From Corner Brook we headed up the Northern Peninsular through the Grose Morne National Park and toward L'Anse aux Meadows. We were told that there were approximately 5 moose for every man woman and child in Newfoundland but at this stage we had only seen a few. Moose are not indigenous to Newfoundland. There were 4 introduced in 1904 and this has lead to the estimated 150,000 that roam the country side today. With a human population of approximately 520,000 people in Newfoundland Labrador the above statistic doesn't quite stack up. Maybe the legend has grown from 1 moose to every 5 people? However through the Grose Morne National Park our visual tally increased dramatically. There is argument that Grose Morne National Park has the highest density of moose anywhere.
Within the Park are some incredible fjords gouged out by glacial activity. Because of their great depth and the amount of freshwater entering the seawater environment the fjords have developed a distinctive biodiversity.
Shortly after leaving the National Park boundary Bill spotted 3 caribou grazing around a small lake. Wow, we had travelled all through the barren lands and here were some way north of where we expected to see them. The terrain they seemed to prefer was certainly the open treeless type country. The caribou were still sporting their white winter coat. Further along more caribou where sited and snow covered peaks to 600m came right down to the Strait of Belle Isle at St John Bay. Amazingly rugged terrain.
Residents winter wood supplies were stacked along side the road. This wood is cut out of the forest in the winter and dragged out with snowmobiles to the roadside for collection when things thaw and dry out. It is then cut, split and stacked for the next winter. Timber is traditionally collected during the frozen winter because it is easier to slide the fallen trees on the ice and it also keeps them cleaner of sand and dirt making it easier on saws when cutting up the trees.
Literally thousands of lobster pots were also neatly stacked along the roadside, for what reason I am not sure. There was plenty to be seen being used in the Strait as you drove along, particularly when close to the many small settlements located in nearly every cove, bay and inlet.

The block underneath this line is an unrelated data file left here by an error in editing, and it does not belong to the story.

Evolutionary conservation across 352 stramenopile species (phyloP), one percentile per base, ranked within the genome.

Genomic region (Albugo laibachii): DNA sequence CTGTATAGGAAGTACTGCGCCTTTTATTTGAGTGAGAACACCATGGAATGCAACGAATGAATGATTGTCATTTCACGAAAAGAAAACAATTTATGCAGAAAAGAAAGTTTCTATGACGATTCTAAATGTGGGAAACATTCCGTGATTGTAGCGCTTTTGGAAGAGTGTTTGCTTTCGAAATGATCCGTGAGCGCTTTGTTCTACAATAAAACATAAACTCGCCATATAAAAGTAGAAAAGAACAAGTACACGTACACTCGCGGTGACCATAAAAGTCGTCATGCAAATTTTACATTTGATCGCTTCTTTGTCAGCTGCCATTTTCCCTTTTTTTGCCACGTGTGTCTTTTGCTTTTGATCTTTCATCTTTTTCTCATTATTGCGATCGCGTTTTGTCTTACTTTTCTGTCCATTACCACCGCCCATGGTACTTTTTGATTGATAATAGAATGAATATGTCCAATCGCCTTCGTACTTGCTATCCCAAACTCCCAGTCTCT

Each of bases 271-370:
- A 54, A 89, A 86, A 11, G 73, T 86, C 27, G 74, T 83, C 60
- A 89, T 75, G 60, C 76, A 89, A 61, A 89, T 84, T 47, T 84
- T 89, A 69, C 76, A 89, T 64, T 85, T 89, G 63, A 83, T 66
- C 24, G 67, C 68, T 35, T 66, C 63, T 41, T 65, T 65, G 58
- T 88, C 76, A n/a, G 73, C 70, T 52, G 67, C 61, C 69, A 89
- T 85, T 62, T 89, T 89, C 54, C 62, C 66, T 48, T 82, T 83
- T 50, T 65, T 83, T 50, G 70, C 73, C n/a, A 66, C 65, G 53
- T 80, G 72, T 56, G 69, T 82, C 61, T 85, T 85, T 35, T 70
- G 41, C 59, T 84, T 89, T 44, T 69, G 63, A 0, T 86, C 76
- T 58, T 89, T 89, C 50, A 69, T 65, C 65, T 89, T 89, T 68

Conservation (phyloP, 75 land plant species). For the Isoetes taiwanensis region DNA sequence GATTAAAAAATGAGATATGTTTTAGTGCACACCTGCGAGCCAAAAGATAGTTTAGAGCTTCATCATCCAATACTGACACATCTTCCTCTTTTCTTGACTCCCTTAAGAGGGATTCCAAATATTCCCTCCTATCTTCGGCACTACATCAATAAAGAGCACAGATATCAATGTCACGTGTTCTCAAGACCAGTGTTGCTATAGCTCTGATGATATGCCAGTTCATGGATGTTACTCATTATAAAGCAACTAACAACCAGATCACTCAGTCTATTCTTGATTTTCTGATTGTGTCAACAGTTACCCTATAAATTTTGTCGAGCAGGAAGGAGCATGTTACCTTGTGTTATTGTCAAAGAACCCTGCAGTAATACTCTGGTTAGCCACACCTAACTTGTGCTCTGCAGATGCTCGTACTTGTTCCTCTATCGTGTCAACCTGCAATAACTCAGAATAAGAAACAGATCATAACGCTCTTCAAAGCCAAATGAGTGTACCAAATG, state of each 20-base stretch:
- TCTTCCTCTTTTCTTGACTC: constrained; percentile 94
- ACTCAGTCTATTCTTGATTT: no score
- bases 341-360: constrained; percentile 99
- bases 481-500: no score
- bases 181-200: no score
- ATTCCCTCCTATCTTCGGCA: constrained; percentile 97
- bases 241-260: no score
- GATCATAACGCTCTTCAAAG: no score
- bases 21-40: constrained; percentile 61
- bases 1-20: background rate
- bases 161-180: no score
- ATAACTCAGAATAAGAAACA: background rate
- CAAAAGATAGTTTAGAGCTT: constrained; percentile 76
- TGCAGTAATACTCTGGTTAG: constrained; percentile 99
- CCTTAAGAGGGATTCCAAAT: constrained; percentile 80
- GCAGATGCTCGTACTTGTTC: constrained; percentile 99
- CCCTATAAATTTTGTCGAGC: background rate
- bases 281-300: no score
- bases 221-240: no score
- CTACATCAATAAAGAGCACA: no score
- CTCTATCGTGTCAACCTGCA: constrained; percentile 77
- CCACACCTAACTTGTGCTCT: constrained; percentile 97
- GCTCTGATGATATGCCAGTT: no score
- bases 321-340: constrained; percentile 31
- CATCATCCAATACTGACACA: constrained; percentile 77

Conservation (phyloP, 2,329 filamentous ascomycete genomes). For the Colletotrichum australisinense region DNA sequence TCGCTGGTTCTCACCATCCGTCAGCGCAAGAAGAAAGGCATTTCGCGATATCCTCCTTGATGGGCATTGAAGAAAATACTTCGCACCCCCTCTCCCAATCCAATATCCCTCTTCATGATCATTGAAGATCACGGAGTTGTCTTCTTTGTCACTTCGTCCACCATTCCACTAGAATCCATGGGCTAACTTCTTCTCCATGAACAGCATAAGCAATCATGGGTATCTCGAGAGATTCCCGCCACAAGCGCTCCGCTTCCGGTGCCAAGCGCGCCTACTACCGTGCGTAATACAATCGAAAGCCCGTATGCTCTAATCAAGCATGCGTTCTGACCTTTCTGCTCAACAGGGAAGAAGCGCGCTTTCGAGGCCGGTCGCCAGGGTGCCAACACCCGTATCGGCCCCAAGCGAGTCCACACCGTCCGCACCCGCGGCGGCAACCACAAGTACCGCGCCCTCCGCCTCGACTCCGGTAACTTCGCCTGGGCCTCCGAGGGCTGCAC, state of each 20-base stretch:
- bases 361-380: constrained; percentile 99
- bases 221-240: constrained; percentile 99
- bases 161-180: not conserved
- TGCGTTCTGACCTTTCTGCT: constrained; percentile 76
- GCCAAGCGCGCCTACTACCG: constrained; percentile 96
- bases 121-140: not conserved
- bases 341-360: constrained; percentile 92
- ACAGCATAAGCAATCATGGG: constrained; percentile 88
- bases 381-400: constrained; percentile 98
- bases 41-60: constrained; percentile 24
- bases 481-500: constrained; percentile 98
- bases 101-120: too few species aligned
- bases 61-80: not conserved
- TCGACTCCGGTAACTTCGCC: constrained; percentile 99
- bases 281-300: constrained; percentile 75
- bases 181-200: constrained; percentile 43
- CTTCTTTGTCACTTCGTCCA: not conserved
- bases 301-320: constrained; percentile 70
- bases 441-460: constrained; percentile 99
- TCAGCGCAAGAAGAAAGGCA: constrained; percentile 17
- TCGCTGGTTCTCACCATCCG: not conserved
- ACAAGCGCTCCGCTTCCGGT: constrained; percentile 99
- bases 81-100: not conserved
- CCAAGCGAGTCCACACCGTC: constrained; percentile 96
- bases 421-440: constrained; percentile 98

The further north we travelled up the peninsular many of the lakes were still covered in ice and snow persisted in sheltered areas. Also the sun was rising earlier and setting later. As we looked across the Strait of Belle Isle we could see the snow covered peaks in Labrador.
We made our way out to L'Anse aux Meadows, at the northern point of Newfoundland, where Norse Vikings had settled circa 1000AD almost 500 years before Columbus had discovered the Dominican Republic and Haiti. A sod house, typical of the period, has been constructed on site although it was not open when we were there. There was still a couple of feet of snow around the house. But you could still look over the remains of the original buildings, eight wood and sod buildings, which had been excavated in the 1960's by Norwegian explorer Helge Ingstad. He had determined there must be a settlement west of Greenland after reading Norse sagas. Norse sagas are written versions of older oral traditions. Two Icelandic sagas, commonly called the Saga of the Greenlandersand the Saga of Eric the Red, describe the experiences of Norse Greenlanders who discovered and attempted to settle land to the west of Greenland, identified by them as Vinland. The sagas suggest that the Vinland settlement failed because of conflicts within the Norse community, as well as between the Norse and the native people they encountered. When Ingstad was told of Indian mounds being at L'Anse aux Meadows he instigated an archaeological dig led by archaeologist Anne Stine Ingstad (Helge Ingstad's wife) and verified it was a Norse settlement.
That night we stayed in St Anthony, a town of approximately 2,500 - 3,000 inhabitants. Historically, settlement occurred in the early 16th century when French and Basque fishermen used the well protected harbour. When explorer Jacques Cartier came across the settlement in 1534 it was already known as St Anthony Haven. The next morning we visited the Grenfell Interpretive Centre, a exhibition recounting the historic and sometimes dramatic life of Sir Wilfred Grenfell. A truly inspirational man who came to Newfoundland Labrador, in 1892, as a doctor and spent his life travelling by dog sled, and boat to give medical assistance to the 30,000 residents who had no access to medical help or facilities before he arrived. He built hospitals and nursing stations as well as fitting out hospital ships to travel the coastal regions. He also understood that a lot of the medical problems of the people were due to malnutrition because of poverty and poor diet and so he organised fishing co-operatives along the coast to raise the earning capacity of the fishermen as well as teaching the people to grow vegetables and establishing plant conservatories to provide seed and advice to families. All this he accomplished by raising money from rich benefactors in England, Europe and America. Truly a remarkable man.
From St Anthony we headed for St Barbe to catch the ferry to Labrador and battle the horrendous road conditions of almost 1,000km of gravel road from Red Bay to Labrador City. Or so we were told. And guess what trotted across the road right in front of us outside the entrance to the St Anthony's airport? Yep, another caribou.